Do We Really Need 32 People at This Meeting?

“People who enjoy meetings should not be in charge of anything.” — Thomas Sowell, American economist and social theorist.

“Football combines the two worst things about America: it is violence punctuated by committee meetings.” ― George Will, American journalist.

Do We Really Need 32 People at This Meeting? by Laura Stack #productivityMeetings may just be the bane of our workplace existence.

I don’t mean events like professional conferences; those generally represent valuable educational experiences. No, I refer to those self-proliferating time-wasters that bring co-workers together to discuss ways to maximize team productivity, but instead accomplish the exact opposite. They seem to expand as time goes by; and when everyone has to have their say, they can drag on for hours, killing productive momentum.

Yet meetings remain absolutely necessary if organizations expect to meet their strategic goals. The higher you rise in an organization, the more of your time is spent “working” in meetings: making decisions, determining strategic direction, and collaborating with other leaders. At their best, meetings help us share information, coordinate plans, ensure alignment, maximize limited resources, and spark innovation.

To have a productive meeting, you must know why you’re meeting, stick to the agenda, and limit attendance only to those who can contribute. For example, if you oversee the sales team, and a meeting involves purchasing new software for the corporate accountants, do you need to attend? No. Do you even need to show the flag? No. On the other hand, Fritz the bean-counter may need to attend your quarterly sales meetings if he tracks your department’s costs or net profits.

Use these guidelines to decide how many people should attend, based on meeting type:

1. Communicating company strategy. These all-hands meetings can include everyone in the organization, as long as the moderators limit questions and stick to a strict schedule. These meetings often include speeches by thought leaders or subject matter experts.

2. Brainstorming. Limit these sessions to 25 people at the most, and consider breakout sessions where smaller subgroups handle specific topics and report in to the moderator.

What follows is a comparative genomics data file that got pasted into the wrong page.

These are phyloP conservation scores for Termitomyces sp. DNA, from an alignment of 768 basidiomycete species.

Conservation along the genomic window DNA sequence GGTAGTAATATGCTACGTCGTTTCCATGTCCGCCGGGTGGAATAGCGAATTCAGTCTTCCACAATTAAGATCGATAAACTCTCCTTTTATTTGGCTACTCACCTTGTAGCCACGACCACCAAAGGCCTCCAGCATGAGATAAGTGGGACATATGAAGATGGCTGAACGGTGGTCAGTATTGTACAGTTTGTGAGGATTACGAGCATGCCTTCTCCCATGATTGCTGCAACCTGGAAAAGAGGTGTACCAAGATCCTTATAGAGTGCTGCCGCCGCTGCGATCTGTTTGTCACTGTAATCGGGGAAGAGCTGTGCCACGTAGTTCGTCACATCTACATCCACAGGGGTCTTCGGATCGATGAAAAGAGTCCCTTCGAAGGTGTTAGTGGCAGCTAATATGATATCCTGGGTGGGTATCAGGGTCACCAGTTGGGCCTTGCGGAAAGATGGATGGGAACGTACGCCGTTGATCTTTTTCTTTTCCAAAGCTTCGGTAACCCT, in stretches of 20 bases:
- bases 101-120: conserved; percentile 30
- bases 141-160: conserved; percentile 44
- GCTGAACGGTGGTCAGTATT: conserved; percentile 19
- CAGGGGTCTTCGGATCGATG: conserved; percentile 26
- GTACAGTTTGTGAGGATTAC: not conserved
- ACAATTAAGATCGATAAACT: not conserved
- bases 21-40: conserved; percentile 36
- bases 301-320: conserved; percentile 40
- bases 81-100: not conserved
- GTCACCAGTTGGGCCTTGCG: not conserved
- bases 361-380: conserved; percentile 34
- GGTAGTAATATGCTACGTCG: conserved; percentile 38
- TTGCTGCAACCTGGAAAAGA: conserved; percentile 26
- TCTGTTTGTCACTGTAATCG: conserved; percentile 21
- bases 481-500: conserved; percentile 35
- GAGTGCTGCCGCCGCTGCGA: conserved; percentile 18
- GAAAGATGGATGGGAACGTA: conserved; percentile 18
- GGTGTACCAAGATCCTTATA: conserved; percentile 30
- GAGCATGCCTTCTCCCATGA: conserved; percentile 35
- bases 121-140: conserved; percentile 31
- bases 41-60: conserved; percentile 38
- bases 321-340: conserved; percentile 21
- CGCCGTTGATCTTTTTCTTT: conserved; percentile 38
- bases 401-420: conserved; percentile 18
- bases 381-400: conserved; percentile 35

3. Problem solving/Discussion. Fewer than 15 attendees works best here. If you have more people who should participate, especially when company direction is involved, consider breaking into two or more meetings.

4. Action Planning/Alignment. Everyone should have a thorough understanding of the organization’s strategic alignment and their place in it. Smaller is better, especially when seeking buy-in: fewer than 10 attendees on an intact work team works well here. That said, at least inform your entire group about your strategic goals; this feeds back to Item #1 if you lead an especially large team.

5. Decision Making. This province belongs to execs, and then only to those it directly impacts: CEOs, CFOs, Presidents, Chairmen, Directors, etc. Limit the meeting to six people.

The Straight and Narrow

Some people believe that anyone a meeting might possibly affect, even tangentially, should attend. Inoculate yourself against this idea. Otherwise, where will it end? You’ll lose days of wasted time, and half the people who attend the meetings will either doze off or go catatonic before you finish anyway.

When in doubt, decline. Don’t invite people who need not attend. Don’t attend meetings where you have no useful input. Some observers suggest (half seriously) that you kick out the least valuable attendee anyhow. Apple’s Steve Jobs always kept his meetings small when possible, and wasn’t averse to excusing people if he thought they didn’t belong. You may want to do the same—they will thank you.

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Comments

  1. When it comes to suggesting improvements to meeting structure, intention and result, I think we should schedule a meeting to discuss it first. We’ll make it an agenda-less, stream-of consciousness-meeting so that the other attendees won’t feel uncomfortable.

    It must have the following characteristics:
    – Have no agenda
    – Have as attendees, a bunch of people selected randomly from our respective address books
    – Make sure that the one person who would have positive impact can’t attend because of a conflict but proceed anyway
    – Have at least 3 unrelated discussions going on in the room at the same time
    – Shy away from accountability
    – Have at least one person to blame for something (they must not be in the room at the time)
    – Have at least one explosion of debate
    – Have at least one person break down in tears
    – Have at least one winner of meeting bingo (examples in Google’s image collection)
    – Bonus points are awarded if a new variant of meeting bingo is invented during the meeting
    – Be filled with pointless digressions as in “Before I get to the sales numbers for this quarter, did I tell everyone about my theory as to why oranges are actually orange?” or dangerous digressions such as “Have I shared my new religious epiphany with you yet – membership application forms will be distributed at the end of the meeting”
    – Conclude with a rah-rah and an intention to get together to continue the dialog
    – Follow up with a memo espousing the great progress that was made

    After many years on Wall St. / Fortune 25 / US Gov / US military, I believe I have seen the best and worst in humanity when it comes to meetings.

    Unfortunately, with those clients, the stakes are high as is the sense of urgency.

    But with that comes my rule of meetings:

    The more important the meeting is, the more people we will invite and therefore the less productive it will become.

    But still, we hold onto hope. However, to explore this hope, we need to schedule a meeting!

    Create a great day!

    Harry

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